(3) Challenge to the provisions of the particular Act as ultra vires cannot be brought before Tribunals constituted under that Act. Even the High Court cannot go into that question on a revision or reference from the decision of the Tribunals.
(4) When a provision is already declared unconstitutional or the constitutionality of any provision is to be challenged, a suit is open. A writ of certiorari may include a direction for refund if the claim is clearly within the time prescribed by the Limitation Act but it is not a compulsory remedy to replace a suit.
(5) Where the particular Act contains no machinery for refund of tax collected in excess of constitutional limits or illegally collected, a suit lies.
(6) Questions of the correctness of the assessment apart from its constitutionality are for the decision of the authorities and a civil suit does not lie if the orders of the authorities are declared to be final or there is an express prohibition in the particular Act. In either case the scheme of the particular Act must be examined because it in a relevant enquiry.
(7) An exclusion of jurisdiction of the Civil Court is not readily to be inferred- ualess the conditions above set down apply.' On the facts of the present case . we ar-: concerned with the propositions Nos. I and 7. These propositions have been affiftned in a later decision of the Supreme Court in the case of Bata Shoe Co. Ltd. v.. Jabalpur Corporation : 3SCR182 .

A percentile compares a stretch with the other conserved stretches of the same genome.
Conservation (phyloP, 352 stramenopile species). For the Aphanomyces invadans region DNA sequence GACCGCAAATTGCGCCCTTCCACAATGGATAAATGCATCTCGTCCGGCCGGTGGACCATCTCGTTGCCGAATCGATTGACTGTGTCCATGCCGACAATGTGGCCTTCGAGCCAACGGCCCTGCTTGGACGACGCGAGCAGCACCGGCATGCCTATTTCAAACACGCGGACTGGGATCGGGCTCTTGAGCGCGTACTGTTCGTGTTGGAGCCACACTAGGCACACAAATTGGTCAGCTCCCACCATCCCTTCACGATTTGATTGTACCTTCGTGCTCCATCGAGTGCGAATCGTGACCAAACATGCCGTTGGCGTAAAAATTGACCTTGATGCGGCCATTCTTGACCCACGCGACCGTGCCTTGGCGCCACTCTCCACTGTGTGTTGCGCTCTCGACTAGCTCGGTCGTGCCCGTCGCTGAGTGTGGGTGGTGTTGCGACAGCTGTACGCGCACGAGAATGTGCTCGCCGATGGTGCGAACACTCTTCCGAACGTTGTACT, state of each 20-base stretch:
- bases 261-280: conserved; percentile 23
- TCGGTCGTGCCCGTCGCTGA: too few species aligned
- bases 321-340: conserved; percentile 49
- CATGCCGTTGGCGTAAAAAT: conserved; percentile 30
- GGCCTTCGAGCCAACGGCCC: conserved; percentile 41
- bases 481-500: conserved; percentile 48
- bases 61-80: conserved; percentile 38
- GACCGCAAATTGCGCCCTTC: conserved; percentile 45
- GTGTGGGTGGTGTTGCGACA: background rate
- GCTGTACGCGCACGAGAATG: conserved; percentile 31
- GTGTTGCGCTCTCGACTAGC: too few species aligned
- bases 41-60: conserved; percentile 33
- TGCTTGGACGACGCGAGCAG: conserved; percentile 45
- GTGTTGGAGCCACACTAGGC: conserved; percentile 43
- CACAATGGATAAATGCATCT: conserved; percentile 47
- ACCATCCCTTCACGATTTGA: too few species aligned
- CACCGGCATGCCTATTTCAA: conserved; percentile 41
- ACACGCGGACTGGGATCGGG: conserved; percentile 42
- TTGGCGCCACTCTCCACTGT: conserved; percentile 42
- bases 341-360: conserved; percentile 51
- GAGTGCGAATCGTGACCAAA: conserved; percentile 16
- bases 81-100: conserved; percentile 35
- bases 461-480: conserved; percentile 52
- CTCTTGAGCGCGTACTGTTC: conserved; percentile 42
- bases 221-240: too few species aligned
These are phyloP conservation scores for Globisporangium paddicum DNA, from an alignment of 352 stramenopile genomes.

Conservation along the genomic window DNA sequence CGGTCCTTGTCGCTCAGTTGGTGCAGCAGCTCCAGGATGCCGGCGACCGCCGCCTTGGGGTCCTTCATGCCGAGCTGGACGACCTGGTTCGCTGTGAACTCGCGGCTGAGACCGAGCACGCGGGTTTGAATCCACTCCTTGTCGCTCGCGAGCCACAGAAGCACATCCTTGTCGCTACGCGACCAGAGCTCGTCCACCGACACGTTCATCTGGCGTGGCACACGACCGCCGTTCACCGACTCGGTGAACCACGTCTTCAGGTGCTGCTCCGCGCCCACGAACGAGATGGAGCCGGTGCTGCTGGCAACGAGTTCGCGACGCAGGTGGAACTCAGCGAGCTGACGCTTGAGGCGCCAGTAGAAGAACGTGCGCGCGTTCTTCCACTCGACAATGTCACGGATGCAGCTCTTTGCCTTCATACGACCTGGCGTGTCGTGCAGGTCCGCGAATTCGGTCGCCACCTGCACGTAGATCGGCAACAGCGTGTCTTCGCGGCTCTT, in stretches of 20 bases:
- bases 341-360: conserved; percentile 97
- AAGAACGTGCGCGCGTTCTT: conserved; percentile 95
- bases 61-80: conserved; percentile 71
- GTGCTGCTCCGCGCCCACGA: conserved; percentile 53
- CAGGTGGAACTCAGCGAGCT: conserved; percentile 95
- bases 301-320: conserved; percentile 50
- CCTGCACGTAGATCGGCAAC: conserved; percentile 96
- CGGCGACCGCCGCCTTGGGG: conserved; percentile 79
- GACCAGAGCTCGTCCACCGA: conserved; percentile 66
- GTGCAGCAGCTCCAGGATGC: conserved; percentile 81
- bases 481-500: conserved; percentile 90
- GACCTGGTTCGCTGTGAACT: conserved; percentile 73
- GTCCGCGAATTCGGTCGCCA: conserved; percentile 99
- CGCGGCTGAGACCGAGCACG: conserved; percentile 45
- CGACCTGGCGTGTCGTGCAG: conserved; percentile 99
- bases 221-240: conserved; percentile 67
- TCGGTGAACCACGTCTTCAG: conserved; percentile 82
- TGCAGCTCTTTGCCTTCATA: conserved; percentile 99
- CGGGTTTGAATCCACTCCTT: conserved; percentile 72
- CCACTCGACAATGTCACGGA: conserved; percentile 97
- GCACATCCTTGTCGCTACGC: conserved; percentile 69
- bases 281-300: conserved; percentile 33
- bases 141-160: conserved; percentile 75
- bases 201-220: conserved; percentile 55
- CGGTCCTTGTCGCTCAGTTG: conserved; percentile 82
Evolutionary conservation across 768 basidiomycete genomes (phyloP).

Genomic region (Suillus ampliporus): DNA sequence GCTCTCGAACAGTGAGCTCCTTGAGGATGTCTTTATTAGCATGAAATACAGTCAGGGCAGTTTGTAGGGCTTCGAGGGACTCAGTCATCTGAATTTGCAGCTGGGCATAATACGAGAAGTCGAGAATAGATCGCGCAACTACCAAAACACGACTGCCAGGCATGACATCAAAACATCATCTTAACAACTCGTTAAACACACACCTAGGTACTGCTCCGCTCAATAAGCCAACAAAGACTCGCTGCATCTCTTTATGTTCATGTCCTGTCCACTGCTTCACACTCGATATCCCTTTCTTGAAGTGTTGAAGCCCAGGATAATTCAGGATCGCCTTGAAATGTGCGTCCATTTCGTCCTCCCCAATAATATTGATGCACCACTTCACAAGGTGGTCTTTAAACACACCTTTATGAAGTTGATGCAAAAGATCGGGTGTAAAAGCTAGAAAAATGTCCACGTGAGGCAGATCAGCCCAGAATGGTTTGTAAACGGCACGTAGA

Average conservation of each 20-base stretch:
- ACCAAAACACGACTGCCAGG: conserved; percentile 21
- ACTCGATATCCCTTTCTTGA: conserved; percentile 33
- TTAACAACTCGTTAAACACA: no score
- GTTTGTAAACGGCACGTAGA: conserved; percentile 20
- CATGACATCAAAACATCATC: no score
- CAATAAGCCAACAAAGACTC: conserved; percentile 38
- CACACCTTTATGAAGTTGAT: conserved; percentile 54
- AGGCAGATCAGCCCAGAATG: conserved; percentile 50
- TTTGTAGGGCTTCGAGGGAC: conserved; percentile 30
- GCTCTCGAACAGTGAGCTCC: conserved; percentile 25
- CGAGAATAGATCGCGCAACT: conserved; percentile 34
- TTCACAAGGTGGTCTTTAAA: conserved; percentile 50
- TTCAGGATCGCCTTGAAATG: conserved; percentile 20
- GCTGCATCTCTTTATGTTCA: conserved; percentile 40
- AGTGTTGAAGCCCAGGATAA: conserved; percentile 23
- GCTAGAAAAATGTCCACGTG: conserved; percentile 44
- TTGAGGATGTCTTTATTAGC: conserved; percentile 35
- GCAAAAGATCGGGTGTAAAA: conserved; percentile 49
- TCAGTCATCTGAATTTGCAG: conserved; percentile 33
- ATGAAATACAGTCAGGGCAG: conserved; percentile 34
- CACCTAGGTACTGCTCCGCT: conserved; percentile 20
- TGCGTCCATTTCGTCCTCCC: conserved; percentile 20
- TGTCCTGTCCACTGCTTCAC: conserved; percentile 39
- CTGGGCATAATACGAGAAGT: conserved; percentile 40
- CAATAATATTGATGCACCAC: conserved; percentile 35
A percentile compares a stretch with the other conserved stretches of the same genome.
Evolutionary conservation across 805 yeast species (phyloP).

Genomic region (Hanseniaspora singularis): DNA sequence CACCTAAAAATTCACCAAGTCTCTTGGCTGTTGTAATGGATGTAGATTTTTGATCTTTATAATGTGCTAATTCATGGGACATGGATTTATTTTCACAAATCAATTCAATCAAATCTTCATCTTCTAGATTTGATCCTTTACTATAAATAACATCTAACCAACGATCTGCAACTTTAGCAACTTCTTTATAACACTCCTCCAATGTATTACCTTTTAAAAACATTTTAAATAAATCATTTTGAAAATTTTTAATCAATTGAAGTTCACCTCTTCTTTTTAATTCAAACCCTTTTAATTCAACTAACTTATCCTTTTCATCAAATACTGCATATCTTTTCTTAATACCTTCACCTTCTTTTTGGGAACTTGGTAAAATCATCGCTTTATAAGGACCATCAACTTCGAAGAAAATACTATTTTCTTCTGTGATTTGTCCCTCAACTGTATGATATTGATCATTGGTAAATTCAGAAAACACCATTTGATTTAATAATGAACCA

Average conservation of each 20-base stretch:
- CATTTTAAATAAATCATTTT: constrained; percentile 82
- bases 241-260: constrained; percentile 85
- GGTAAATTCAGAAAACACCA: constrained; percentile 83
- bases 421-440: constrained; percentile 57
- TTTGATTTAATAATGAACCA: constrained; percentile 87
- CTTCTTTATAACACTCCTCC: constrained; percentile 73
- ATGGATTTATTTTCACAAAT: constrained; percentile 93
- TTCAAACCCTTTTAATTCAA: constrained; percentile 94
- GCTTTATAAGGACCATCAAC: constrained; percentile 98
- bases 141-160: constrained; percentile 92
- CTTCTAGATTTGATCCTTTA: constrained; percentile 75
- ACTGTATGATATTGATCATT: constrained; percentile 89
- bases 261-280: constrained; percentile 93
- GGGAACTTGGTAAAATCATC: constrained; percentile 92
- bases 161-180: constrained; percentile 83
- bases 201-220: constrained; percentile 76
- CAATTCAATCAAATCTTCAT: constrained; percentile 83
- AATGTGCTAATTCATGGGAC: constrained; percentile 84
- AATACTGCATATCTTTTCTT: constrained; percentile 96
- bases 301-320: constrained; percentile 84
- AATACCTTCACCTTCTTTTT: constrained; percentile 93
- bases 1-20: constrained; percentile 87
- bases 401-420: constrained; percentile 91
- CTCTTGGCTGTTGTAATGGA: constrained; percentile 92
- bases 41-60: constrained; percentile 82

9. The learned Advocate General relying on the affirmation of proposition No. 1 above made in the later case submitted before me that since the statute narriely, The Karnataka Municipal Corporations Act, 1976 by Section 444(3) makes the decision of the Standing Committee or the Corporation, as the case may be, final in an appeal against an order passed by the Commissioner of the Corporation, by necessary implication the jurisdiction of the Civil Court is barred. The learned counsel for respondents, however, invited my attention to the very proposition, namely, proposition No. 1 reproduced above where it is stated 'such provision, however, does not exclude those 'cases where the provisions of the particular Act have not been complied with or the statutory Tribunal has not acted in conformity with the fundamental principles of judicial procedure'. He submitted that the Commissioner of the Corporation in the in instant case has not complied with the fundamental principles of judicial procedure, in issuing the order, inasmuch as he has not given any opportunity by issuing a show cause notice to the present respondents-plaintiffs before passing the order to demolish the building. As such they submitted that a suit is maintainable as is made clear under proposition No. 1 reproduced above.